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Saturday, January 24, 2009

Update on Starving Horses

This is a starving horse. I promised an update, so here goes.

I was only able to get a picture of one of the seven horses not being fed that I told you about in my last post. You can see the sunken back & distended backbone, along with the hollow hips & ribs showing even through the coarse winter hair. Two of the others look just as bad & the other 4 are close behind.

I've sent this picture and others to the Sheriff, and my son in law has called them again. We've still not been given a report, so yesterday I went to check on them again. .... Oh...and we've fed them (at our expense) three more times, as well.

I drove up the road yesterday and got close to the pasture, only to find 4 of the horses loaded in a large, old, rusty horse trailer being pulled by an old truck. They headed back down the hill the way I'd come. I jotted down the license plate number and turned the car around, determined to follow them however far they went. I suspected the Sheriff had finally contacted the owner & they were spooked. Time to move the horses somewhere that nosy neighbors couldn't see and they'd be safe from another negative report.

No way was I letting them disappear. I called my daughter who was waiting to be picked up a & told her to hunker down and wait, I might be awhile. No problem, she wanted these horses saved even more than I did. She's been sick to her stomach and not sleeping, she's been so stressed.

I followed for about 2 miles when the truck pulled over to let another vehicle pass, as they were moving pretty slow. I decided to see if I could talk to the driver or passenger, so pulled up behind them, then waved my arm out the window. The passenger got out and came to my door. A big, heavyset Mexican with a frown on his face. Uh-oh. Think fast, Miralee.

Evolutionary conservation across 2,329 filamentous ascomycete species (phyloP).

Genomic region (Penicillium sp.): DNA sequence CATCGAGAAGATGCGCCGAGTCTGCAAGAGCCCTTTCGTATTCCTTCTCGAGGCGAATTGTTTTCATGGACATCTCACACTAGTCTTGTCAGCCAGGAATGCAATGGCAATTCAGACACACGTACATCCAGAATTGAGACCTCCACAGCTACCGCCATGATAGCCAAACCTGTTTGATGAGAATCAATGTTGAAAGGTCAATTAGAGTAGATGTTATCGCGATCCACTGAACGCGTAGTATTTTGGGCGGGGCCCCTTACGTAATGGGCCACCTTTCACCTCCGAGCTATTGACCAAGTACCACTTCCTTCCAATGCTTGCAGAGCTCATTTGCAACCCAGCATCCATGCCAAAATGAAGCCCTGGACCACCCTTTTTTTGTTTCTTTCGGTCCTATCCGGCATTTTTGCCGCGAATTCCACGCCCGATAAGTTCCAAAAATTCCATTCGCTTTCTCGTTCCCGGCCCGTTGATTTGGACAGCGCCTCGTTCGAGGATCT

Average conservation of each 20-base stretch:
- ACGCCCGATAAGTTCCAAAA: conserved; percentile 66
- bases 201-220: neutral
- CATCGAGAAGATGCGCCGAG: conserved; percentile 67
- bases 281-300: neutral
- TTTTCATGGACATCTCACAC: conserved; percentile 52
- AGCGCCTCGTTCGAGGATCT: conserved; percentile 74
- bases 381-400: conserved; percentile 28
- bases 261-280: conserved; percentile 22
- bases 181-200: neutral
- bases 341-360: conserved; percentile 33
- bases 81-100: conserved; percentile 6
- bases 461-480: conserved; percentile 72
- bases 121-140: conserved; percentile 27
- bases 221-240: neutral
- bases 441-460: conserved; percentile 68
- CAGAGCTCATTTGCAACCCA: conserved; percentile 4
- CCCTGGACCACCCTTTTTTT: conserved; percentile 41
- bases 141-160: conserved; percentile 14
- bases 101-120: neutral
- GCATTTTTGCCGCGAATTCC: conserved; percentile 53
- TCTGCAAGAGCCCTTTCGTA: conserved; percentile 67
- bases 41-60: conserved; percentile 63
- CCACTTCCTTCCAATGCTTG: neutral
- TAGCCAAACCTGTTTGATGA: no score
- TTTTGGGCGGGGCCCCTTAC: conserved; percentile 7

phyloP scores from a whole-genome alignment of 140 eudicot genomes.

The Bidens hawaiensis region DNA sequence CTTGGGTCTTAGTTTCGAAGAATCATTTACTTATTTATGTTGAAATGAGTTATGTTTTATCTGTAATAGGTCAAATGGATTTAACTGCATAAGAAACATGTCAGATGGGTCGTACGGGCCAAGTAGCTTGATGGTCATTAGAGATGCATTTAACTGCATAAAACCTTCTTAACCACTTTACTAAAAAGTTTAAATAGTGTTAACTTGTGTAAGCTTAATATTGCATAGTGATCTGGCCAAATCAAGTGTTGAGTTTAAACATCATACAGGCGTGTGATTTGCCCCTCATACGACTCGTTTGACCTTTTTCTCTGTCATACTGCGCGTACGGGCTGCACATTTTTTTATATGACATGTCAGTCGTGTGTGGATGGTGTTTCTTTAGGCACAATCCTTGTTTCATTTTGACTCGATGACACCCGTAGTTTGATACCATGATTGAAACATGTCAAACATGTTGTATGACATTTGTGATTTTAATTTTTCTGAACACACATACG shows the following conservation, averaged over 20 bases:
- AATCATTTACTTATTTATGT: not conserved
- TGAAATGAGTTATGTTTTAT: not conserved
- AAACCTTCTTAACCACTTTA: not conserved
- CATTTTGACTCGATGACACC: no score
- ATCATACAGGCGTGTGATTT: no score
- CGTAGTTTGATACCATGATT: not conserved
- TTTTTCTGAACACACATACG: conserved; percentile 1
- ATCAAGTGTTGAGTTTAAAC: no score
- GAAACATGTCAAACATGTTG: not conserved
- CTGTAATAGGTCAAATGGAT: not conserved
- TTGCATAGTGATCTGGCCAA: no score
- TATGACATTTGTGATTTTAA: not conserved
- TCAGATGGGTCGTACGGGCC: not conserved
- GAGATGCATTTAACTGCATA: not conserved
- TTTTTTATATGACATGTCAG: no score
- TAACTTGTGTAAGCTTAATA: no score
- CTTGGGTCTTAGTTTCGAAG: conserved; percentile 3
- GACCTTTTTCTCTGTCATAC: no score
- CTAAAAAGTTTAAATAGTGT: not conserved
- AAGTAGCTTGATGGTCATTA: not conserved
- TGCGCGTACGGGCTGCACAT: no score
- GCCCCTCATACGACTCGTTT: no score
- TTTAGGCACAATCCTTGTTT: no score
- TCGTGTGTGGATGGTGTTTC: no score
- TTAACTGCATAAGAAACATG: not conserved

I put on a smile and told him my daughter was interested in the little black filly and did he want to sell her? His face broke into a grin and he said "Sure, and I'll make her a good deal if she does it soon." He went on to say he was moving them back to his house a few miles up the road where he has better feed, since the pasture where they were was pretty scanty.

Scanty? Try non-existent. It's January, for goodness sake! There IS no grass in Jan. Just snow, muck, and froze blades lying flat against the ground. Is the man blind? Can't he see these horses are starving? Apparently not. Oh...but he did mention they'd dropped some weight in the past 2-3 wks, during that big snow we had. RIGHT.

I smilingly inquired if he has hay at his house and he said yes. And he'd just bought supplements as well and hoped to get some weight back on them soon.

I thought fast and asked for his name and phone number, as my daughter would want to talk to him personally. He gave it to me without hesitation. I thanked him, turned the car around and went back to pick up my daughter.

She was jubilant and very proud of her mom. She couldn't believe I'd not only followed the truck, but flagged them down & got the man's name, license # and phone. My heart swelled at her pride in me, but even more, with thanksgiving that the Lord gave us a way to help these horses.